Hospice predicting financial loss ‘of at least £2million’ over next 12 months

PUBLISHED: 06:55 27 August 2020

St Peter's Hospice chief executive Frank Noble.	Picture: St Peters Hospice

St Peter's Hospice chief executive Frank Noble. Picture: St Peters Hospice


A charity which cares for adults with life-limiting illnesses has had to close three beds as it attempts to plug a funding deficit of ‘at least’ £2million.

The Times can exclusively reveal St Peter’s Hospice has temporarily closed three beds in its 15-bed inpatient unit and is predicting a financial loss of ‘at least £2million’ over the next 12 months.

The hospice has seen demand for its services rise during the coronavirus lockdown, but with fundraising events cancelled and all the charity’s 51 shops closed for more than four months, its income has taken ‘a nose dive’.

The charity’s chief executive Frank Noble told the Times: “During lockdown we have kept all our services going, from April to June the number of patients using our in patient unit rose by 36 per cent. Demand has been up but our income has taken a dive.

“We are reducing resources, which includes temporarily closing three beds in the inpatient unit. This has been driven by staff leaving but us choosing not to replace them due to the funding challenges we face.

“We have chosen to hold the vacancies for community staff and nurses as we can’t afford to replace them.

“We are expecting this to be 12 months of recovery. We are asking for help if people can volunteer in shops and at events when they get back going again and to come to our shops and support them.”

The charity upped staff on its 24-hour advice line and increased support for the NHS, care homes, prisons and other hubs of infection who have care of patients with life-limiting illnesses, while community teams found new ways to support patients virtually, as well as continuing to visit them at home.

Day services will be closed for the medium term.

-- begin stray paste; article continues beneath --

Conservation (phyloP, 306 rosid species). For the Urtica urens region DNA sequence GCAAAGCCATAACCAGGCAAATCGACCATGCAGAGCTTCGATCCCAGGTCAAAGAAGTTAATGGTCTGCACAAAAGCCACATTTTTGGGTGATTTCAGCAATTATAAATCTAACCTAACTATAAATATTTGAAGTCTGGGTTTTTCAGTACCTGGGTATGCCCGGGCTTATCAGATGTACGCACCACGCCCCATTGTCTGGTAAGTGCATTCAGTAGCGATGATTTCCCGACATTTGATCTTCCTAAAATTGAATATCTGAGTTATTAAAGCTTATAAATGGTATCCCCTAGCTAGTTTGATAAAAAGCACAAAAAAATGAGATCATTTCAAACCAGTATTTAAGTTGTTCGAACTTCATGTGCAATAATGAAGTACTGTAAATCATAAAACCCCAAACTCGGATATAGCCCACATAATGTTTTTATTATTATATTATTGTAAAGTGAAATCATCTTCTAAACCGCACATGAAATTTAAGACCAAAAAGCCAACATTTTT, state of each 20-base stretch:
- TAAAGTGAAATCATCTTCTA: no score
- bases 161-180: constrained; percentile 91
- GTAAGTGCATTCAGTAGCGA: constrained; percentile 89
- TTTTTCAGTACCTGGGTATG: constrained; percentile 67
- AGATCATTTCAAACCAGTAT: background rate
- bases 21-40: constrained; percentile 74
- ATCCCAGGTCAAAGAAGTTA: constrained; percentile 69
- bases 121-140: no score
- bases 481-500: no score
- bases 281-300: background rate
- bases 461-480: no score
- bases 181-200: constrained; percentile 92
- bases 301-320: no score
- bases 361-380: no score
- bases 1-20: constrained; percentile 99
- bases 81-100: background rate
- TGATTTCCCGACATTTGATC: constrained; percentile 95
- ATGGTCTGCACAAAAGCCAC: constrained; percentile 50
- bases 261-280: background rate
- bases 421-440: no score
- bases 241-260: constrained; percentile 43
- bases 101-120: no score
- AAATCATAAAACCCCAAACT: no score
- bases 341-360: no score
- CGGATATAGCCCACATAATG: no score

The hospice is in negotiations with the clinical commissioning group, which provides 19 per cent of the hospice’s income, to see if extra cash can be made available.

A hospice spokesman said: “Like many other charities, we have taken a large hit to our funding which will impact us for the foreseeable future.

“We know now that the costs to run our services for 2020 will far outstrip our funding and we estimate a loss of at least £2 million this year. And that’s with a fair wind and no further storms.

“In reality, this figure could be even higher. Put simply, a loss of this size means our services are at risk.

“These decisions were driven by both economic and safety factors but sadly we know that these will not be the last hard choices.

“The last few months have been a time of change beyond all imagining for everyone at St Peter’s Hospice, for our community, and the world beyond.

“During lockdown, the need for our services and care has increased considerably but delivering that care has become harder. Increasingly complex PPE requirements, changing rules over shielding and visitors, and increased pressure on the NHS have inevitably impacted our teams.

“They have risen to the challenge admirably but heartbreakingly we have seen higher levels of anxiety within our patients and their loved ones, and the real trauma of isolation within our community at a time when no one should be alone.”

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